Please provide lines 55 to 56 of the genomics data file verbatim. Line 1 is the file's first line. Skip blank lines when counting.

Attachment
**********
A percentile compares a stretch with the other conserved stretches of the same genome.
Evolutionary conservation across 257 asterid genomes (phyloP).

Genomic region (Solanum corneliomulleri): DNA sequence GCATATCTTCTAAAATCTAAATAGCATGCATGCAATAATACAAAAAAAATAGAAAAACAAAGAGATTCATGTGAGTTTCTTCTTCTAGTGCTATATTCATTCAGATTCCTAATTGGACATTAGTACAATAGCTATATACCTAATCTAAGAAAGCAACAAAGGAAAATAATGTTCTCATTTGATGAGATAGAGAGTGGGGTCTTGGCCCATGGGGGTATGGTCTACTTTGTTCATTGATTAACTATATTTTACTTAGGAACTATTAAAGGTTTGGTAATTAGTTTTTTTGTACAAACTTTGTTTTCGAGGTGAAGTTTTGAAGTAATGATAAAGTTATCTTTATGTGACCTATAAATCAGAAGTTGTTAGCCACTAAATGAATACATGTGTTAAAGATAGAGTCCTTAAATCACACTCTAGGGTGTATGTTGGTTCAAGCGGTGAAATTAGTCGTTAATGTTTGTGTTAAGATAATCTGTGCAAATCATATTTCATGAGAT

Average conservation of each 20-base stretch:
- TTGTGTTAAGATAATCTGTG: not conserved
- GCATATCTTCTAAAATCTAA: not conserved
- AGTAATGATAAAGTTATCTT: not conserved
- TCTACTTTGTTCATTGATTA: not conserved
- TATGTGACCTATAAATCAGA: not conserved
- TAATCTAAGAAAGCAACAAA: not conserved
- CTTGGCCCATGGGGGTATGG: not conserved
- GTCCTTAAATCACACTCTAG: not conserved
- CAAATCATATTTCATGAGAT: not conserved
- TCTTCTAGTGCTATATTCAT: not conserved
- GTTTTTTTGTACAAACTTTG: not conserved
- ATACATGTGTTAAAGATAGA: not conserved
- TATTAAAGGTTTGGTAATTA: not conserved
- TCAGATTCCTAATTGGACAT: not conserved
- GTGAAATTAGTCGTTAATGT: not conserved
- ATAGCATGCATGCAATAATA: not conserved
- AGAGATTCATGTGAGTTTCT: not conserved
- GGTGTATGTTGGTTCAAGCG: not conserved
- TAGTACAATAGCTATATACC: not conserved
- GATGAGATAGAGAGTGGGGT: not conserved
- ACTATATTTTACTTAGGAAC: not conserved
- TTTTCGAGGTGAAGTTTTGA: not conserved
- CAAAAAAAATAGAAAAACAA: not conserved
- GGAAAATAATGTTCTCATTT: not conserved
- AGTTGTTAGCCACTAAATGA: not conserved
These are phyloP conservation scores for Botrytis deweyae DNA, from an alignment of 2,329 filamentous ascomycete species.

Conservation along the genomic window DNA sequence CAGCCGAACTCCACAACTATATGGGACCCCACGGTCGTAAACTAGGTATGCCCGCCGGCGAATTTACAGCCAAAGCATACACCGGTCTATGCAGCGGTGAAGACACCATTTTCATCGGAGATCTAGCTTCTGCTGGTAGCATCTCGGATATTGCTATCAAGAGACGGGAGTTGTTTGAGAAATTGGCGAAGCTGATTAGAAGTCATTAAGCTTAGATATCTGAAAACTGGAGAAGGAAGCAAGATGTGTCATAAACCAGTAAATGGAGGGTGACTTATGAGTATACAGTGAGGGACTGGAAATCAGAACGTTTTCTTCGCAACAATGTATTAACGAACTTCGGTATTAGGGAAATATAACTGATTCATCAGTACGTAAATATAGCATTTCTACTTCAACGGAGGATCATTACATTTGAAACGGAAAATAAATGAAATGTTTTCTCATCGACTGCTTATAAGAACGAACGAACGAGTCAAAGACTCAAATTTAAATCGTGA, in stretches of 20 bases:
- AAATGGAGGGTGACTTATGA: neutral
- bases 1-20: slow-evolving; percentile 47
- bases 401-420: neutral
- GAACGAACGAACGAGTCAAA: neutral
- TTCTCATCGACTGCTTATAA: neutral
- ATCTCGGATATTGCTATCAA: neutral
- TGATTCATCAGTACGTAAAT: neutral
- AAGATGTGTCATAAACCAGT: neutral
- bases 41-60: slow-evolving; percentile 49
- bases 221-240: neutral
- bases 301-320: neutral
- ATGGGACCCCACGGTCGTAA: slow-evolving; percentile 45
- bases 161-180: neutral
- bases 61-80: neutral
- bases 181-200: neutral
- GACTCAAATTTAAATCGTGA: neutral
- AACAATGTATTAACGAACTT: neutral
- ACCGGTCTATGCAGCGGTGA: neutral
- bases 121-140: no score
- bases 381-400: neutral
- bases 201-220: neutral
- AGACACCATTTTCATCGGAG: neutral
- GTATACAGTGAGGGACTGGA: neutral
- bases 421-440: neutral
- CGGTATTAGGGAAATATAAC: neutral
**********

- bases 421-440: neutral
- CGGTATTAGGGAAATATAAC: neutral